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What is Involved in Family Mediation Training?

Article Details
  • Written By: Allison R. Stroud
  • Edited By: J.T. Gale
  • Last Modified Date: 18 September 2017
  • Copyright Protected:
    2003-2017
    Conjecture Corporation
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Family mediation training involves the blending of a number of skills and disciplines to help families in crisis find productive solutions to their problems. Practitioners interested in working in family mediation often have academic backgrounds in law, social work, psychology, or sociology. Some, however, have no background in any of these areas, but have life experiences that make them proficient mediators.

Some prospective family mediators have superb skills to prepare them for the task of dispute resolution. Others have to work at honing these skills in order to be able to help families work through their problems. Family mediation training typically involves in-depth study of skills, such as interpersonal communication, conflict resolution, dynamics of conflict, impact of conflict, and transformative meditation theory.

A family mediator is trained to be able to relate to and communicate with people in a way that will allow them to be comfortable instead of combative. The family court system often encourages families to be combative and hostile. A family mediator has to be able to diffuse this atmosphere of hostility and get the parties to talk and air their grievances in a constructive manner.

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As important as it is for a family mediator in training to have excellent communication skills, he or she also needs to be able to use those skills to assist families in finding workable solutions to their issues. They need to be able to address the problems at hand, and offer suggestions as to how those problems can be resolved amicably. It typically is a delicate balancing act for the family mediator who must interject only enough information to allow parties to work out their differences with little to no intrusion from the mediator.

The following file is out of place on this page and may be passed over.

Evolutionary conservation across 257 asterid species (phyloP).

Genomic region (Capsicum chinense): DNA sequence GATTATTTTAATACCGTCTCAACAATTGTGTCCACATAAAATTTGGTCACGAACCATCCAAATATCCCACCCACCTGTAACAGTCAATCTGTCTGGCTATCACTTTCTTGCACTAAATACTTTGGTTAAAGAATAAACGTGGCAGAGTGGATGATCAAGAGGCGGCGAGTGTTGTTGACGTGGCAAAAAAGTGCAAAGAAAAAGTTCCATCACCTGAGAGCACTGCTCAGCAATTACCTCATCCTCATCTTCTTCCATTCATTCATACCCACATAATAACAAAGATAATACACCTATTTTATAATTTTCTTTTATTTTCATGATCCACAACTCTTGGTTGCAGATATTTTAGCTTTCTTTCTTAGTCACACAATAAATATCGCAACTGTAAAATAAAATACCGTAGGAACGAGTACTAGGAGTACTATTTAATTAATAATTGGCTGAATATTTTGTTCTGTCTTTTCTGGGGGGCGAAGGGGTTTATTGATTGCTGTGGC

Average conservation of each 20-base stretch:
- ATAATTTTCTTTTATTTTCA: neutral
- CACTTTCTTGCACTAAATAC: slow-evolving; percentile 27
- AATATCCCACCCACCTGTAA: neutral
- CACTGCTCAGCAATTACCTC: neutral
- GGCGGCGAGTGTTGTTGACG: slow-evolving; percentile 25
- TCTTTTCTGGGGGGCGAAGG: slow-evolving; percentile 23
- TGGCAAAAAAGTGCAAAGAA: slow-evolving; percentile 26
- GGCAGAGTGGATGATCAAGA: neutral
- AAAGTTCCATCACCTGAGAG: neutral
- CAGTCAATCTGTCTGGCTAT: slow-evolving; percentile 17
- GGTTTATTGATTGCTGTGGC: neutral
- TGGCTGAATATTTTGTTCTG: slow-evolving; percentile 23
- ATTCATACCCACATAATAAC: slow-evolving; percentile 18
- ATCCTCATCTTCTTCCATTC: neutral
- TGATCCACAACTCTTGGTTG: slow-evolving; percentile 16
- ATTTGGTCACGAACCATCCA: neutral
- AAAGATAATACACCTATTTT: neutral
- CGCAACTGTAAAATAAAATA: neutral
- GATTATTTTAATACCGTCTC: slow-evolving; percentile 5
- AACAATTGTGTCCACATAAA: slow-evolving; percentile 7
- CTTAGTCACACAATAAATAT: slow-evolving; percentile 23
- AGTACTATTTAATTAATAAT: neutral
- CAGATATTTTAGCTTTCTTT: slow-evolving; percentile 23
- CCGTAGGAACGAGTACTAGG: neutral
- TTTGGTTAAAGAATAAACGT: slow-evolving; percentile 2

Family mediation training usually involves the thorough study of what family dynamics fuel conflict. The prospective mediator typically must understand what underlying issues led to the conflict, and what solutions will best fit the individual families’ circumstances. They also should understand that some family conflicts mask other more deep-seated issues within the family. The mediator must be prepared to address these concerns while still giving the aggrieved parties the opportunity to find solutions on their own.

Although many family mediators are former family lawyers, they take a different approach to solving family conflict than the traditional attorney. Since attorneys may focus on winning a favorable result for their client, the family mediator understands the impact of the adversarial process on the child and tries to minimize that trauma. During family mediation training, the potential mediator is allowed to examine the outcomes of families who have undergone both processes and determine which one is more beneficial for the child or children involved.

Family mediation training often involves a study in transformative mediation therapy. In transformative mediation therapy, the mediator does not look for an immediate solution to the issue at hand. Instead, he or she empowers the disputants to understand each other’s point of view and find their own solutions. This is often more effective than the problem-solving approach where the mediator hopes to find a solution to the problem and offers suggestion. Successful transformative mediation therapy allows the parties to understand the other party’s perspective.

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